Managing the SoS Value Cycle

by Philip Boxer

The traditional ‘V’ of the software verification cycle is described in PSS-05-10 by the European Space Agency as follows:

“Software development starts in the top left-hand corner, progresses down the left-hand ‘specification’ side to the bottom of the ‘V’ and then onwards up the right-hand ‘production’ side. The V-formation emphasises the need to verify each output specification against its input specification, and the need to verify the software at each stage of production against its corresponding specification.” (March 1995)

Work within INCOSE by Jack Ring and others on ‘Intelligent Systems Engineering’ makes this ‘V’ the lower part of a System Value Cycle that seeks to align its focus on System with an upper inverted ‘V’ focused on Value with the problem to be addressed at its apex, and the relationship between the two ‘V’s focusing on Purpose. In our terms, the bottom ‘V’ is about designing a structure-determined system (of systems), while the top ‘V’ describes the structure-determining processes by which such a system is itself composed with other systems to useful ends.

Hillary Sillitto in the INCOSE 2006 conference relates this cycle to the way the scope and boundaries of the resultant system emerge from this cycle through the way four different kinds of question about degrees of freedom are answered:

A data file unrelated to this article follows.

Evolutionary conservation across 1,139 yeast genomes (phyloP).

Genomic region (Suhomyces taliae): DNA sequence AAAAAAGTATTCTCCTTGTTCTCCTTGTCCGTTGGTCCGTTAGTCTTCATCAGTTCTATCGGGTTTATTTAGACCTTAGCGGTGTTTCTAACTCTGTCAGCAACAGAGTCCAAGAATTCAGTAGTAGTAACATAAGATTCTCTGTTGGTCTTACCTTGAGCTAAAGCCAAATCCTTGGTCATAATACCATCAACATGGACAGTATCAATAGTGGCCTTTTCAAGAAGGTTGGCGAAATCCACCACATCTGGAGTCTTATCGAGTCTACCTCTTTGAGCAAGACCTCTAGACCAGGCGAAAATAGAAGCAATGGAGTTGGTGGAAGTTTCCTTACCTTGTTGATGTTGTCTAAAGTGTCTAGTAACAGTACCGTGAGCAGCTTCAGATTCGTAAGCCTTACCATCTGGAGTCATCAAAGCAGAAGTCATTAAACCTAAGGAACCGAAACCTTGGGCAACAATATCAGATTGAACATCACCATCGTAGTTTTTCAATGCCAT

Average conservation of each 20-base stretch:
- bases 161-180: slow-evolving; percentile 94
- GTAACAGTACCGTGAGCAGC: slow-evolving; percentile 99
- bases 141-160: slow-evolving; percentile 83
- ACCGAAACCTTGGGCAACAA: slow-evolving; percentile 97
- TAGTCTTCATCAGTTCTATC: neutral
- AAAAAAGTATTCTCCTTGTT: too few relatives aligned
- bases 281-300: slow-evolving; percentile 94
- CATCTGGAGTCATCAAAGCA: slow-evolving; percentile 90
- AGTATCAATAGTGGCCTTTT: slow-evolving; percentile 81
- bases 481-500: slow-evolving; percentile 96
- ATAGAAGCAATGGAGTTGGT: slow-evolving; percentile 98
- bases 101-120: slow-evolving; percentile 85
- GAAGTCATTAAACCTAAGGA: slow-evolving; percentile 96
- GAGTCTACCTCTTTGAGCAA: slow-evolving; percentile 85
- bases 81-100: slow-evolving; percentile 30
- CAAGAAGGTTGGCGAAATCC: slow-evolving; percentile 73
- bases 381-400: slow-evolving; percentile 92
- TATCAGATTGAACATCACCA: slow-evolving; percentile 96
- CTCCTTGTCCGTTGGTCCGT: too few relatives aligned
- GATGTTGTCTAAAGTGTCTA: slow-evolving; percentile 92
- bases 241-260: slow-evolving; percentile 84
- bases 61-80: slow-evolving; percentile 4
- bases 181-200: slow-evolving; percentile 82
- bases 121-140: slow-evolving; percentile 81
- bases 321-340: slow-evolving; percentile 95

Each of these questions relate to different constituencies with differing vested interests in how they are answered. How, then, is this cycle to be managed as a whole? What happens if we approach this cycle not from the point of view of the systems, but from the point of view of the demands?

As long as the problem remains a generic one based on symmetric assumptions about the nature of demand, the top ‘V can be addressed independently of the bottom ‘V’. But as soon as the demand situation is such that the demands emerging from it are necessarily asymmetric and dynamic (as described here), this is no longer possible – the systems have to be understood as more than socio-technical, and it becomes necessary to model the structure-determining as well as the structure-determined processes.

The need for Through-Life Capability Management (TLCM) is one such situation. The acquisition framework needed to support it is still emerging (see here), but it represents a step-change in the relationship between purchaser and provider that involves both parties in the whole cycle. We can expect to see the need for it emerging elsewhere as the asymmetric and dynamic nature of demand becomes increasingly insistent, for example:

TLCM is an emerging form of asymmetric governance.

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